- Exercising releases immune-boosting T cells, new study finds
Scientists have suggested that the benefits of exercise may be due in part to the way physical activity improves the immune system.
Researchers at Harvard Medical School found that exercise triggers the release of regulatory T cells, also known as Tregs, which improve muscles’ ability to use energy for fuel and improve endurance.
These same cells are also known to play a role in counteracting inflammation linked to a variety of health problems, including cardiovascular disease, cancer, diabetes, and dementia.
Most previous studies on human performance have focused on the role of hormones released during exercise and their effects on different organs, but this new research is one of the first to show how the immune system may play a role.
“The immune system, and the Treg arm in particular, has a broad impact on tissue health,” says Professor Diane Mathis of Harvard Medical School.
Researchers at Harvard Medical School found that exercise triggers the release of regulatory T cells, also known as Tregs.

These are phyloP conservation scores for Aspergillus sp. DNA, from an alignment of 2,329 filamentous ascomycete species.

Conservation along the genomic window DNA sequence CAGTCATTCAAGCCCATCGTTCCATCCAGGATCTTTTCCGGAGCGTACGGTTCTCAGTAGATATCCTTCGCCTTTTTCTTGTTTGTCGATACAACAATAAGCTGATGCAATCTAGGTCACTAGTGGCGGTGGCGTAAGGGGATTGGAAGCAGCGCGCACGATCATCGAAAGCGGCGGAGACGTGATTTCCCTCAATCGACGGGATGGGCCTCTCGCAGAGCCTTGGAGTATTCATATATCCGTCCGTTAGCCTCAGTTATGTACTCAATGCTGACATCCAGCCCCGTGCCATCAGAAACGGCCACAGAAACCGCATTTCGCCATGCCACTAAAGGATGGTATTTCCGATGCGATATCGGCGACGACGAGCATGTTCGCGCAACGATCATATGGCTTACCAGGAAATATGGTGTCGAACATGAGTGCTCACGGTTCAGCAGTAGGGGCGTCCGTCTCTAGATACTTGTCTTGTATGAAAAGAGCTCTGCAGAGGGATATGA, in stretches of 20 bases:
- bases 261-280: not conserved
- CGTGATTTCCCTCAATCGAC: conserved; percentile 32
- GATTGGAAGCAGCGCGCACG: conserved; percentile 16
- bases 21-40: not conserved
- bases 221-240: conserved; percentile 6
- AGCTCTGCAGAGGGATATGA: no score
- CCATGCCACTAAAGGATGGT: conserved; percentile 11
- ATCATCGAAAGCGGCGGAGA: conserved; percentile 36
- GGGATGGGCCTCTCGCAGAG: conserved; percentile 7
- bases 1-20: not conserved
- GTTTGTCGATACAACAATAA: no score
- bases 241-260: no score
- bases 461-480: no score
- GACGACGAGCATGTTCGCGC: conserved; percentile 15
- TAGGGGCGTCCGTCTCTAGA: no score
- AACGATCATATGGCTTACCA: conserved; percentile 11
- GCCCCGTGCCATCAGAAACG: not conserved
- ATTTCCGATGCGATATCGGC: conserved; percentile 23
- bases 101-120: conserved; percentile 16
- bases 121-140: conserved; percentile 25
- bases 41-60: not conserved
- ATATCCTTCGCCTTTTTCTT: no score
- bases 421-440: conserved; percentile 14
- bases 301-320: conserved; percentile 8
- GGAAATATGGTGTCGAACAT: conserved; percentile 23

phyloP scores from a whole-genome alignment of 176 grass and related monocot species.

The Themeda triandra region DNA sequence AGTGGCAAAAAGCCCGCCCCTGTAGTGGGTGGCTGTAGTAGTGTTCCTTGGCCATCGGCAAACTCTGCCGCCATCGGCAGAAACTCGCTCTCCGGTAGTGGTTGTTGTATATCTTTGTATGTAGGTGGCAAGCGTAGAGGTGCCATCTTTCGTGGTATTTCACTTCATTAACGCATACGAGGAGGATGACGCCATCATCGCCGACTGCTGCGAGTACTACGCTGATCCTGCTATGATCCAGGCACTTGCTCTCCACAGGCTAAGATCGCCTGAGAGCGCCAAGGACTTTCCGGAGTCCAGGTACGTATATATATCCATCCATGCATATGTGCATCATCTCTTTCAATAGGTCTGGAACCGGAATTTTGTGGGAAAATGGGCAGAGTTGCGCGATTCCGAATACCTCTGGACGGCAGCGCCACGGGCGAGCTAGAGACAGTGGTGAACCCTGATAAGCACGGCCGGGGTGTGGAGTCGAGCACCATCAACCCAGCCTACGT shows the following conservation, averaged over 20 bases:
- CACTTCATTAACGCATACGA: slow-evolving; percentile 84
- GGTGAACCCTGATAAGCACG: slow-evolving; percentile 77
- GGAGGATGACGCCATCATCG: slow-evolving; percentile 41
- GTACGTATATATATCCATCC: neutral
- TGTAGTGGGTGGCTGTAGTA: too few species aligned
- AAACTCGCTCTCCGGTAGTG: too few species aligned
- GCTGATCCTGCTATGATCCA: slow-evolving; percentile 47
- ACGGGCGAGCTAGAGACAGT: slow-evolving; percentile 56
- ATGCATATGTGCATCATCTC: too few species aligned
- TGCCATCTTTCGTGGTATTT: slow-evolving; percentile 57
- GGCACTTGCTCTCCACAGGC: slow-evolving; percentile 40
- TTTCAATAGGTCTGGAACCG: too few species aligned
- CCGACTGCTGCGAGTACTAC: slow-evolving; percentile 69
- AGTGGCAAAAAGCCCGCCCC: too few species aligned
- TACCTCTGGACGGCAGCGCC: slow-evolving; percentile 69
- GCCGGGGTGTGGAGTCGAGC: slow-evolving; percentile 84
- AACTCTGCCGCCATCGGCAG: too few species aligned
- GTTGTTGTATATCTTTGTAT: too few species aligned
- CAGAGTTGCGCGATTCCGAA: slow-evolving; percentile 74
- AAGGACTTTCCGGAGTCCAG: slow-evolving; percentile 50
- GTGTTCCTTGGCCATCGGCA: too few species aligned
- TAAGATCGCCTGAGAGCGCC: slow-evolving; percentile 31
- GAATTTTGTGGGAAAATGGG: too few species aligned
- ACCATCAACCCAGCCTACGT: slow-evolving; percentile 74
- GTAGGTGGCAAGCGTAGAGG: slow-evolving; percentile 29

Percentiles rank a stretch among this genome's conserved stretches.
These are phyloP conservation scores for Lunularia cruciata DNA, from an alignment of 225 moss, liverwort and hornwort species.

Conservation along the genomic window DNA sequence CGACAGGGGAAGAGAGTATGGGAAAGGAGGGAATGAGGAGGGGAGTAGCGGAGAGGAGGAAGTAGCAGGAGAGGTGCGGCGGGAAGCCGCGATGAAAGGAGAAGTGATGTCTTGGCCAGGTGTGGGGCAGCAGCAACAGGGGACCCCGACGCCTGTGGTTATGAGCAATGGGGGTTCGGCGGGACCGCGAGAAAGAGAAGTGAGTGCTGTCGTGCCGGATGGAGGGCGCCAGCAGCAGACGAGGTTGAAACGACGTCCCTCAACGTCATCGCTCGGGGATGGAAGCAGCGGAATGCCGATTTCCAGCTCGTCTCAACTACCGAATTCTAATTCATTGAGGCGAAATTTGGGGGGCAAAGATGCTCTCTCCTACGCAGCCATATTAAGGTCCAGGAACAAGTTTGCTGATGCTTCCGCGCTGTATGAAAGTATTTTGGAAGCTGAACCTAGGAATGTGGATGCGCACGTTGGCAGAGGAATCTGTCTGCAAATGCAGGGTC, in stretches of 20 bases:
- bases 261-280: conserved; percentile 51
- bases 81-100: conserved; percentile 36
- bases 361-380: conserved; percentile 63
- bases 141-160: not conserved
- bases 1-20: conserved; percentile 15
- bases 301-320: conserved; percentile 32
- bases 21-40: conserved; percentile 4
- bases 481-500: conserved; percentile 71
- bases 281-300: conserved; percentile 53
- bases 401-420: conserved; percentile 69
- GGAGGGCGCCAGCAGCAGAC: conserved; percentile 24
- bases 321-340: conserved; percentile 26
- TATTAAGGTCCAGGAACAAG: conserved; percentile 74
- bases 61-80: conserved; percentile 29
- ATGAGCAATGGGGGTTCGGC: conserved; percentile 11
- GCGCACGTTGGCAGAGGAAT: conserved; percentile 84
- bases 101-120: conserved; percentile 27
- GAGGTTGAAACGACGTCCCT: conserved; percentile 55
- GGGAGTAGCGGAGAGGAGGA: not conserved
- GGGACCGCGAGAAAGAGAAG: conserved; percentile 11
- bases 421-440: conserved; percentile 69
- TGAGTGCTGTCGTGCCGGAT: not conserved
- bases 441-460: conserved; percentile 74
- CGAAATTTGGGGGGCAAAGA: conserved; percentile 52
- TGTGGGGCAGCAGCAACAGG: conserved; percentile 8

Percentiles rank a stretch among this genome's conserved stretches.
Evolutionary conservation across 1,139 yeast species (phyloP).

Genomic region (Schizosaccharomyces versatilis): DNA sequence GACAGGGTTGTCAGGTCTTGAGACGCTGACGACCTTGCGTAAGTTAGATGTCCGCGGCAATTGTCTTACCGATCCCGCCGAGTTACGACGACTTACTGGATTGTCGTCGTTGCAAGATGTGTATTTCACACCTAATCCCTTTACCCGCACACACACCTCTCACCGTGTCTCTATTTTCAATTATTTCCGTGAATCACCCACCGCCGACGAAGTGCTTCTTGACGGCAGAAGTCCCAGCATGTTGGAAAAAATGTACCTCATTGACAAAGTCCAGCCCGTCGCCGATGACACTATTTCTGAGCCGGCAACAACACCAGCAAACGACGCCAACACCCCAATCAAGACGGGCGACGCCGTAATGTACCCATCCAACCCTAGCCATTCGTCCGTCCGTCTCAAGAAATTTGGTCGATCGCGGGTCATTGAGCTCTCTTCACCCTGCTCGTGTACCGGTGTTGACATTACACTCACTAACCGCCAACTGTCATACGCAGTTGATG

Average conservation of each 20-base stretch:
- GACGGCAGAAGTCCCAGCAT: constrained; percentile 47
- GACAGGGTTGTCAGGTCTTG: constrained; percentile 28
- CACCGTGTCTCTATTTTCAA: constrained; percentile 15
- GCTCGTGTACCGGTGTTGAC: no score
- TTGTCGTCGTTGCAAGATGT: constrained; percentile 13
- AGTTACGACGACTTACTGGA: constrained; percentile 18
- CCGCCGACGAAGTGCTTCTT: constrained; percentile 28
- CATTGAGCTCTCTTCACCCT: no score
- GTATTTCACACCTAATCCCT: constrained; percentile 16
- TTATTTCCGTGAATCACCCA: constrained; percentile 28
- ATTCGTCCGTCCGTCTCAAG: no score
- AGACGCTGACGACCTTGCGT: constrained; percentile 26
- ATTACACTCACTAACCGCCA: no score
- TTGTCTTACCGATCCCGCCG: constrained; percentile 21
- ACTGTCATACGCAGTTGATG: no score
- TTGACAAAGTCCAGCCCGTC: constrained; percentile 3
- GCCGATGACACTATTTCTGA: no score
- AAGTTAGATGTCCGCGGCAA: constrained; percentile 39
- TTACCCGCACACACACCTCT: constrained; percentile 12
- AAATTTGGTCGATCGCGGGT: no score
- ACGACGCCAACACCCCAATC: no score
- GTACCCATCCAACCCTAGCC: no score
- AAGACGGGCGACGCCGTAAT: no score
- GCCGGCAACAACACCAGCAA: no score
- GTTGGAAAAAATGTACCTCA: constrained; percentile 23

Although the findings relate to observations in laboratory mice, the researchers say the study is an important step toward understanding the molecular changes that occur during exercise that provide health benefits.
Exertion is known to temporarily damage muscles, triggering a cascade of inflammatory responses. In the study, the team analyzed cells taken from the hind leg muscles of mice that ran on a treadmill just once, as well as those that ran regularly. They were then compared to muscles from sedentary mice.
Arrays of both cells from mice running on treadmills showed classic signs of inflammation and also had elevated levels of Tregs in their muscles, which reduced exercise-induced inflammation. No changes were observed in sedentary mice.
However, other Treg benefits caused by exercise, such as improved muscle performance, were observed only in habitual treadmill runners, consistent with established findings in humans that regular activity is required to confer gains with exercise. time.
The Harvard experts also suggest that another function of Tregs is to counteract the harmful effects of interferons, proteins released as part of the body’s inflammatory response.
“With exercise we have a natural way to stimulate the body’s immune responses to reduce inflammation,” adds Professor Mathis. “It’s possible that exercise also boosts Treg activity in other parts of the body.”